• by mcgrew (92797) on Wednesday July 15, 2009 @01:45PM (#28705729) Homepage Journal

    Either way it's pretty childish

    No more childish than requiring Silverlight to read some lectures. No more childish than Windows. No more childish than Microsoft's advertising. No more childish than Ballmer's chair throwing and his "DEVELOPERS! DEVELOPERS! DEVELOPERS!"

    "Childish" is par for the course with Microsoft.

  • Re:I know why. (Score:5, Insightful)

    by Hatta (162192) * on Wednesday July 15, 2009 @01:45PM (#28705731) Journal

    Why the knee-jerk reactions to Silverlight?

    It's yet another attack vector. I already have a video player on my system, and Silverlight offers me nothing that I can't do without it. It does however potentially contain vulnerabilities that could compromise my system.

  • Re:I know why. (Score:5, Insightful)

    by mr crypto (229724) on Wednesday July 15, 2009 @01:46PM (#28705761)

    Because requiring Silverlight (and therefore Windows) severely dilutes the notion that Gate's action is altruistic. The content is only kinda free.

  • by SanityInAnarchy (655584) <ninja@slaphack.com> on Wednesday July 15, 2009 @01:50PM (#28705823) Journal

    ...but this guy still makes me facepalm.

    "It just shows the word browser has become a truly meaningless word," Gates said. "What's a browser? What's not a browser? If you're playing a movie, is that a browser or not a browser? If you're doing annotations, is that a browser? If you're editing text, is that a browser or not a browser? In large part, it's more an abuse of terminology than a real change."

    Editing text has been part of browsing ever since HTML forms were introduced. Playing movies has been part of browsers since QuickTime and RealPlayer -- so, could easily be 10 years.

    And of course, he's playing dumb about the real difference here. It seems like he's trying to suggest that it shouldn't be called a "browser", but rather, we should be talking about text editors and movie players.

    No, see, the difference is whether I can just watch stuff on YouTube, edit text on Google Docs, pretty much do whatever I want on the Internet, without downloading anything other than a browser update. It means I get a fat client to some very cool services -- one that auto-updates the next time I refresh, yet one that's sufficiently sandboxed as not to be able to touch anything else in my OS.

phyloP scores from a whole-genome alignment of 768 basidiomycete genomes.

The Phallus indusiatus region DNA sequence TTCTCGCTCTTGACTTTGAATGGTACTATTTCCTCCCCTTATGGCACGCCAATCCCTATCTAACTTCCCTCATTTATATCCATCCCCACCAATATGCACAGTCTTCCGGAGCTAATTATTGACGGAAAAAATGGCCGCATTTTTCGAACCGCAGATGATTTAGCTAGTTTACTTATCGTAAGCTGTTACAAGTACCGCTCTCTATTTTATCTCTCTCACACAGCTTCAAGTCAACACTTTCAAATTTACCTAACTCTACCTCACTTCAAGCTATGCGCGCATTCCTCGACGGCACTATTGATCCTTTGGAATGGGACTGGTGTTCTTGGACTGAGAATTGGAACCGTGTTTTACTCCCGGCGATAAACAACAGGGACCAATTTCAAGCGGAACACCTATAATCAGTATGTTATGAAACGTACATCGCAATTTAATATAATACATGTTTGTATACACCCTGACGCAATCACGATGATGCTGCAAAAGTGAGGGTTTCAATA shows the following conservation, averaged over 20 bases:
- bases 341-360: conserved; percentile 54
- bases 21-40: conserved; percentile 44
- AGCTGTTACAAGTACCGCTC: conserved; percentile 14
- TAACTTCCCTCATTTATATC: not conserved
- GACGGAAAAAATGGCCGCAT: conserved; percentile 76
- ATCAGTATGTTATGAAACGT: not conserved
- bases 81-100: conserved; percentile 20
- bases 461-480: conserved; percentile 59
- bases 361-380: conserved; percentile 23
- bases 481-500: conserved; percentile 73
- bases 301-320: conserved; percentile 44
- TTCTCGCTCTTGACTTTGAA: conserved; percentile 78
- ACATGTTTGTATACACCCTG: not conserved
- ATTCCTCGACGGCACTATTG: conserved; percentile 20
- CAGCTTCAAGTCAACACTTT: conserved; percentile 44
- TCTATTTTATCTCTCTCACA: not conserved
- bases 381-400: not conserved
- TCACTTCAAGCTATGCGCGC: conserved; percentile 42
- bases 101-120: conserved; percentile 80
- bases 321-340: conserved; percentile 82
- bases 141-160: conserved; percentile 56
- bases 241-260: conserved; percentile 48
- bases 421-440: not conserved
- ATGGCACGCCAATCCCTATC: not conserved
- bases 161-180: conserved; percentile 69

It also means that when developing such applications, not only are they automatically cross-platform, but I can develop most of the logic as part of the server, and on the server side, I can use whatever technologies and languages I want.

    And this reality is something Microsoft has been fighting since day 1, with the bastardization of web technology that is IE, so I suppose I shouldn't be surprised that Gates doesn't get it. I guess I gave him the benefit of the doubt...

    Ballmer and Gates also stressed the fact that Google now has two operating systems--Chrome OS and Android. Ballmer noted that Microsoft learned with the separate Windows 95 for consumers and Windows NT for businesses that having two operating systems isn't necessarily a positive thing.

    *facepalm*

    Ok, leaving aside the fact that you've got, what, five or six versions of Vista, and it looks as though there will be even more versions of Win7 -- just what does Gates think runs on Windows Mobile? It's not Vista, and it's not Win7.

    Sure, Chrome OS and Android are closer to each other than Windows Mobile and Vista, but they're still directed at different markets -- Chrome OS is meant for netbooks, while Android was meant for mobile phones. Android runs on netbooks, but serves an entirely different purpose -- while NT and Win95 look exactly the same -- oh, and as he pointed out, Android has a browser, meaning anything Chrome OS can do, Android can do -- meaning it's more like comparing Vista Starter with Vista Ultimate, whereas NT and Win95 actually had mutually incompatible software.

  • by avandesande (143899) on Wednesday July 15, 2009 @01:51PM (#28705831) Journal

    //It's the Linux kernel with a new UI.//

    You seem to be suggesting that a new interface for linux is passe- but look at what Apple did with BSD.

  • by K. S. Kyosuke (729550) on Wednesday July 15, 2009 @01:53PM (#28705869)
    Actually, no, it isn't. There was no GPL'd kernel for GNU before Linux came.
  • by metageek (466836) on Wednesday July 15, 2009 @01:59PM (#28705961)

    however much we dislike Gates and M$, we must recognize that he is a serious philantropist and has a record on donations to charity, particularly towards serious world problems like malaria, measles, etc. That is something good I can say about him. Silverlight, on the other hand, is not :(

  • by Midnight Thunder (17205) on Wednesday July 15, 2009 @01:59PM (#28705965) Homepage Journal

    The site need Silverlight to view the lectures, so one has to wonder whether Microsoft was looking for a 'killer application' to make people want to install the plug-in.

    On a more optimistic note, does anyone have these lectures in MKV or MPEG4 format, or at least something using a more open format?

  • by Ilgaz (86384) on Wednesday July 15, 2009 @02:04PM (#28706023) Homepage